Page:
Bears. Beets. Battlestar Galactica.
And now? Big Questions.
On Monday, Rainn Wilson came to speak at Hall Auditorium about “life’s big questions.” Tickets to the event sold out within a couple of hours.
While Wilson is mainly known for his work as Dwight Schrute in the popular television show The Office (U.S.), he spent the lecture discussing his work as a founder of the popular media and entertainment company SoulPancake.
“Essentially, we just wanted to make the world a better place and decided to do it through digital media content,” said Wilson. “I really had a calling to make a change in the world, and we want to instill joy in people.”
Wilson came up with the company when discussing with colleagues how to change the world for the better; the name came from GoDaddy.com.
“We were all in Andy Grammer’s apartment, thinking of existential terms and then random food,” said Wilson. “And we checked on GoDaddy, and Spirit Taco was taken, so we went with SoulPancake.”
SoulPancake works to promote positive and thought-provoking content. Wilson and co-founders Joshua Homnick and Devon Gundry started the platform in 2008, and it has already gathered over 10 million loyal followers across various platforms. SoulPancake was recently bought by the Oscar-winning entertainment and media company Participant Media.
The company aims to “target the optimistic millennial,” according to its website, by creating content that addresses questions like what it means to be human. Some of SoulPancake’s most popular content includes Kid President, Kitten Therapy and a series of videos for the Super Soul Sunday Program for the OWN network.
Wilson has written two books. The latest, titled “The Bassoon King,” details how he came to be the person he is today, while his first book, “Chewing on Life’s Big Questions,” was published in 2010 and addresses much of the same content as Monday’s lecture.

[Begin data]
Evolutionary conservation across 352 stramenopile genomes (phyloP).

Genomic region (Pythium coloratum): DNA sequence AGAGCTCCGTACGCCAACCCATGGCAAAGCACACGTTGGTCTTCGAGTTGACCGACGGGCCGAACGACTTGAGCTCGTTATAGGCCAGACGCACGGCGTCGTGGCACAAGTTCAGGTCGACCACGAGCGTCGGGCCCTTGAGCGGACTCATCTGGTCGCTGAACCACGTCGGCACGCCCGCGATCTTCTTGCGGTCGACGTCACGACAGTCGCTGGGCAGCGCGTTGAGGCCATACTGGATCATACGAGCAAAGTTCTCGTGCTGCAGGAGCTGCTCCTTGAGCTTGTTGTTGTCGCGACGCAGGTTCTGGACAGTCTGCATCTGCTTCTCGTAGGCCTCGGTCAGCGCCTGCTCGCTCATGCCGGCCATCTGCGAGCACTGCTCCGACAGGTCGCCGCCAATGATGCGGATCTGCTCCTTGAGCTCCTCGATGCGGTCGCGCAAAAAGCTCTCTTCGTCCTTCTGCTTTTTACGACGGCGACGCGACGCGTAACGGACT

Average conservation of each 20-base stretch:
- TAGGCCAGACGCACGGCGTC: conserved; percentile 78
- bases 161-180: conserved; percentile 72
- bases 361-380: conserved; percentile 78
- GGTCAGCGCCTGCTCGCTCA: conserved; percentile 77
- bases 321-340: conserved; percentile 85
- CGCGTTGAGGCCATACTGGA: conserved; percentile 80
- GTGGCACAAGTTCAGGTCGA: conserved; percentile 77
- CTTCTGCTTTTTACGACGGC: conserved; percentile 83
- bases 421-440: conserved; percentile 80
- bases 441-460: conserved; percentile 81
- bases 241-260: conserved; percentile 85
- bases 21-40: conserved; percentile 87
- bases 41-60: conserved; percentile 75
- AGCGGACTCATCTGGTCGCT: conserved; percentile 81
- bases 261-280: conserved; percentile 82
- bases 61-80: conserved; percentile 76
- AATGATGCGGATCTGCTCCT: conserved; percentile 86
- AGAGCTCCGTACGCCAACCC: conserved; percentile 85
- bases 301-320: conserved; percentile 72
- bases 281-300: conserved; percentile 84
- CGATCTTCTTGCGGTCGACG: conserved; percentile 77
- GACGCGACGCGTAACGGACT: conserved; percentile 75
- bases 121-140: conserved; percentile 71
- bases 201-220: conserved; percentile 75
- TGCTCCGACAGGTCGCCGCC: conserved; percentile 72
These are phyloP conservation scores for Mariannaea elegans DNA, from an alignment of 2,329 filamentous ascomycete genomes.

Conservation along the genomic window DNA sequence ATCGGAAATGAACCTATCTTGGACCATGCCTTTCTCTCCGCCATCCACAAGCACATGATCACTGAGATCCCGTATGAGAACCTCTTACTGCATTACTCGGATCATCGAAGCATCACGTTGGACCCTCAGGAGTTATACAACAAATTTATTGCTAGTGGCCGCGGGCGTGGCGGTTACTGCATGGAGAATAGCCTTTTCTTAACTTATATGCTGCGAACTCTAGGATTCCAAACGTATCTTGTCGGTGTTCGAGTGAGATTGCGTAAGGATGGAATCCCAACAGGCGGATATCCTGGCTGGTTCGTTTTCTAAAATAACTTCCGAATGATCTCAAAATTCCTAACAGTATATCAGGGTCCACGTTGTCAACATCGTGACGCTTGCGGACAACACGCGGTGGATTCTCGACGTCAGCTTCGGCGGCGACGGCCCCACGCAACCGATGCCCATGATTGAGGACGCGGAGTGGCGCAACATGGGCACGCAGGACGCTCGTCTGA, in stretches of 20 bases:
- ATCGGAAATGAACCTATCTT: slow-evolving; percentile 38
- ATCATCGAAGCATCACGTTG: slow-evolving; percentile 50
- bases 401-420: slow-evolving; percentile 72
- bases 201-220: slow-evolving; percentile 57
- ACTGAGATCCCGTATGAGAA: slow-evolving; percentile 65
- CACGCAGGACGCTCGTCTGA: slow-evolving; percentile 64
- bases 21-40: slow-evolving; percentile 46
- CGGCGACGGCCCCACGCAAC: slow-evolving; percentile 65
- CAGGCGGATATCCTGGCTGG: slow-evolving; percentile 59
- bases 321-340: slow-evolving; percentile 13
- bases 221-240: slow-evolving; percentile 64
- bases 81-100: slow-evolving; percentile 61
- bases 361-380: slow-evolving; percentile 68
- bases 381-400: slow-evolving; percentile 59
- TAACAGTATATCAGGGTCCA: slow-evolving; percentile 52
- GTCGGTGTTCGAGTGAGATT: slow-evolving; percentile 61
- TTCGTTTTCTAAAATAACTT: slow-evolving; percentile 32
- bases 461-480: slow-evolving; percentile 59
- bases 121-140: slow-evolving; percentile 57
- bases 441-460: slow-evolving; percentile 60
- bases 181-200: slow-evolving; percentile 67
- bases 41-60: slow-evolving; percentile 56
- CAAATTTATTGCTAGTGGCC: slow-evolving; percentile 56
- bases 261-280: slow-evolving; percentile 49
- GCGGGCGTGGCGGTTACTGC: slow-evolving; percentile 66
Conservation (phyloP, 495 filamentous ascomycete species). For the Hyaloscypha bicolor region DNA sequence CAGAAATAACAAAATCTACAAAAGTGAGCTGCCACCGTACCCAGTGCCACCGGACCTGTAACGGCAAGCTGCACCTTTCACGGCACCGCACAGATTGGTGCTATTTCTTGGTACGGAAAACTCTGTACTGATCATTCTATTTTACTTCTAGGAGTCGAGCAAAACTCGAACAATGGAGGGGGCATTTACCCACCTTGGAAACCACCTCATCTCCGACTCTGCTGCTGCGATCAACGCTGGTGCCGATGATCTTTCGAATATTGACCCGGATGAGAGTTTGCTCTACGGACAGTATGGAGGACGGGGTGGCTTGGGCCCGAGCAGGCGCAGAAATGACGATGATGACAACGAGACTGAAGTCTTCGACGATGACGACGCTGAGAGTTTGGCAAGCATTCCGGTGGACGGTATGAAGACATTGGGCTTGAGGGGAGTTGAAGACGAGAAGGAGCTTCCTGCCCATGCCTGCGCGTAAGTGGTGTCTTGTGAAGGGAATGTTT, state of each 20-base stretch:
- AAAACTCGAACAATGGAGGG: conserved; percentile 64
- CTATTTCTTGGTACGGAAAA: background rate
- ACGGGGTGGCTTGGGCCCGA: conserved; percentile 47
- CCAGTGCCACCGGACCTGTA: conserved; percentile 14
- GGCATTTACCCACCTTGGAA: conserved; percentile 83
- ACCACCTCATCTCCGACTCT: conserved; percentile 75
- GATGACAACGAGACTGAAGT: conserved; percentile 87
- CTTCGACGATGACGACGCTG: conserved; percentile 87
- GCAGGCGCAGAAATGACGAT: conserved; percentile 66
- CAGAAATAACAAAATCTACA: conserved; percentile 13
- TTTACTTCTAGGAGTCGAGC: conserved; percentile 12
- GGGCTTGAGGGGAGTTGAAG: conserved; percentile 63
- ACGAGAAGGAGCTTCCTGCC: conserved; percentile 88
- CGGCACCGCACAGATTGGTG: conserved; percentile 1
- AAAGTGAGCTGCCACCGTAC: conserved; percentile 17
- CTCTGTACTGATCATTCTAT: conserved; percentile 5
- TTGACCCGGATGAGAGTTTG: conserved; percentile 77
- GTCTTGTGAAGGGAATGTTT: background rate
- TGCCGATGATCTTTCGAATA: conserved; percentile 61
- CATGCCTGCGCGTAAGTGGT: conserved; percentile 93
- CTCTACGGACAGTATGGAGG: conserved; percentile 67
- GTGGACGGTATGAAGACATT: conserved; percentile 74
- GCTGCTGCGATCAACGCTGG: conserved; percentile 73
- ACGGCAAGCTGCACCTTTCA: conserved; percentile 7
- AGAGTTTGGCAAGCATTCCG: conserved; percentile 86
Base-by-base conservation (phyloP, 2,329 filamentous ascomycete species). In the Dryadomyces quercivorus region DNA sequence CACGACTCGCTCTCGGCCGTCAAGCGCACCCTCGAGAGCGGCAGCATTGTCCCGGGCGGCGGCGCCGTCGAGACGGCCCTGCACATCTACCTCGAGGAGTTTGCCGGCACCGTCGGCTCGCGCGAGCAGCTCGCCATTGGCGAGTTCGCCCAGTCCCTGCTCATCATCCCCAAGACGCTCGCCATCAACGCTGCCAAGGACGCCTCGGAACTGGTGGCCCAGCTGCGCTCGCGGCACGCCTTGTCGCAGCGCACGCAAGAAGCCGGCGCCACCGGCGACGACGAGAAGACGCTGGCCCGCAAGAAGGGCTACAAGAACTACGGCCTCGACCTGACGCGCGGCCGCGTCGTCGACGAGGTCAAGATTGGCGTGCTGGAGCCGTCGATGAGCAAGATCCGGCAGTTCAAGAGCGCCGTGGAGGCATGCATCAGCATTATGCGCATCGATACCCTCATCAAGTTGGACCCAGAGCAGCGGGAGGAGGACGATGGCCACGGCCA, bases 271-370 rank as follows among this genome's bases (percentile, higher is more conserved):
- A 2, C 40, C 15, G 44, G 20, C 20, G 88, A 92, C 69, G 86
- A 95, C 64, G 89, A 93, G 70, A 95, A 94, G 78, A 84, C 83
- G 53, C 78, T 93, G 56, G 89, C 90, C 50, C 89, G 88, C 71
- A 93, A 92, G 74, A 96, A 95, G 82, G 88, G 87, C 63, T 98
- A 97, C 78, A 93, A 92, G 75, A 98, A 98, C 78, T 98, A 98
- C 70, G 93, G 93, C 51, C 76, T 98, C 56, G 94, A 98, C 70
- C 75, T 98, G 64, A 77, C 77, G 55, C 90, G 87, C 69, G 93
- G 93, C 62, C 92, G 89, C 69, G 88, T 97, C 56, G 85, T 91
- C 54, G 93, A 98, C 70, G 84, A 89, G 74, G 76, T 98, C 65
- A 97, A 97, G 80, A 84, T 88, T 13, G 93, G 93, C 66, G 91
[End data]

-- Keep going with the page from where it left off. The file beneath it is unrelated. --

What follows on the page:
“We’re going to go a little bit deeper into life’s big questions than you thought,” said Wilson. “Also, that’s what she said.”
Wilson addressed plenty of life-altering “conversation killers,” as he called them — questions such as: What happens when we die? How do we truly become happy? What separates us as human beings from other mammals? Is God real?
“I mean, if I’m just a monkey with a big brain and a Tesla, then what does this all mean?” said Wilson. “Also, I have a Tesla, in case you didn’t catch that.”
Many of Wilson’s answers have come through his Bahá’í faith, first introduced to him by his parents. Founded in 1863, Bahá’í sees all religions as connected under one entity, and focuses on discussing the questions of the universe, rather than seeking the answers.
“What I have found is that as I have lived my life for the questions, the answers have slowly become more clear,” Wilson said. “I have also seen SoulPancake become more a part of the answers, and more a part of myself as well.”
It was through discussing these “questions” that Wilson made it through some of the difficult parts of his life, especially in regards to his relationship with his own spirituality.
“I had a beautiful girlfriend, a career as a working actor and a kickass van, and I was still unsatisfied,” Wilson said. “So, I decided to go on a spiritual quest.”
Wilson began studying the religions of the world and reading as much as he could find. It was through this, he claims, that he was able to regain his own spiritual happiness and learn more about the science of what exactly causes joy.
“Joy itself is a rebellion,” said Wilson. “It is so easy in today’s world to be cynical, but it is an open act of revolution to be open about your own inner joy.”
Today, SoulPancake strives to allow people a platform to both share and experience their own joy, with over one billion views for their video content alone. And as the company grows, Wilson has a clear vision for where he wants it to go.
“We have moved, not just through the internet, but as a species as a whole, towards self-actualization,” said Wilson. “And I hope, with this, that SoulPancake can be used as a tool for good.”